New research findings from Rimini Street help validate something that Oracle will not be happy to hear: Oracle customers who use third-party support experience ongoing savings, both in terms of material cost and organizational efficiency.
The third-party support provider recently conducted an independent research project with Nucleus Research that compared Rimini Street support to software vendor annual support. The resulting report, “Benefits from Third-Party Support: Rimini Street,” highlighted how Rimini Street gives customers benefits such as improved support and reduced upgrade costs.
This seems to be something the majority of customers already know. In March, a report from analyst Ray Wang revealed a 113.8% increase in interest in third-party support from Q3 2009 to Q1 2010, with Oracle users expressing the most interest in it.
The Rimini Street study, however, included specific candid responses from Rimini Street customers about their experiences with third-party support, such as:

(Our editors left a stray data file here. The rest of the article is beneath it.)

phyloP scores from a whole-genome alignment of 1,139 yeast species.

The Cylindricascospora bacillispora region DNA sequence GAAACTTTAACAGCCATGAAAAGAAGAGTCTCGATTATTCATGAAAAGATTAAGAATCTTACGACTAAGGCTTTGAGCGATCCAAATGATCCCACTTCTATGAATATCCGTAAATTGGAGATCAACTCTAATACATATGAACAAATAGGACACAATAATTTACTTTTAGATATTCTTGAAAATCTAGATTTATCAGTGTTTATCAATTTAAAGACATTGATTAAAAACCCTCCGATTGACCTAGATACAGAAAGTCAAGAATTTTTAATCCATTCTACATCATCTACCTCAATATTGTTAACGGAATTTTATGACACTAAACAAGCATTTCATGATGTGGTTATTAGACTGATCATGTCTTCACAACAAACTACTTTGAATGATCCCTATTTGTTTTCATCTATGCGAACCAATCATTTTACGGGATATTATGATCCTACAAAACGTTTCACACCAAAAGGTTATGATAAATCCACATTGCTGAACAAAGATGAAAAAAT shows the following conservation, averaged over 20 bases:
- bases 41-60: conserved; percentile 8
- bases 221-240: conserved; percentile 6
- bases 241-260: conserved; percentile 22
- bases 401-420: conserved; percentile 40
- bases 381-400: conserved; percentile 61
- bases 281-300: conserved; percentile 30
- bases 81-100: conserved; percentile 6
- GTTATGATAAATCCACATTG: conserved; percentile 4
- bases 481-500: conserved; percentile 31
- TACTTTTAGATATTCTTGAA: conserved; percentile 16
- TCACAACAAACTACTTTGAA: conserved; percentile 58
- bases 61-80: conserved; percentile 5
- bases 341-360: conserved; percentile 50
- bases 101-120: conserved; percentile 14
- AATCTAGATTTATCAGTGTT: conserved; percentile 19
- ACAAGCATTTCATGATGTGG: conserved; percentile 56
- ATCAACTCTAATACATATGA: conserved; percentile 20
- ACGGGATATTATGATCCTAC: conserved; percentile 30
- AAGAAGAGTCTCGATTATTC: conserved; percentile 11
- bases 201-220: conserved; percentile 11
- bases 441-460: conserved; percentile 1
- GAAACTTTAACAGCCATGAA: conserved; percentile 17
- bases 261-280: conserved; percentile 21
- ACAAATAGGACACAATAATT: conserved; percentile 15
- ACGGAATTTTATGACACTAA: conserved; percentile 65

“”We were paying $2,750,000 and now we’re paying $750,000, so we save about $2 million.”
But if Oracle is worried about losing its customers to third-party support, could they simply lower their 22% annual fees? This is something many users wonder — especially when they don’t feel they are getting what they pay for — but with Oracle reporting a 90% profit margin on maintenance services, it seems unlikely.
Oracle’s support policies are not changing with the Sun acquisition, either. The software giant announced in March that it was clamping down on Sun support contracts, requiring Sun customers to get their contracts in order with Oracle for their hardware. One customer admitted that Sun’s service pricing model was “horrible,” but wasn’t sure if Oracle’s would be any better.
In his view, Oracle’s approach looks to be easier to administer but (and this is a big, bad but), customers may not care how easy it is if their support costs go through the roof.
How far will Oracle continue to go to weed out third-party support providers? And how far will customers go to continue to seek them out?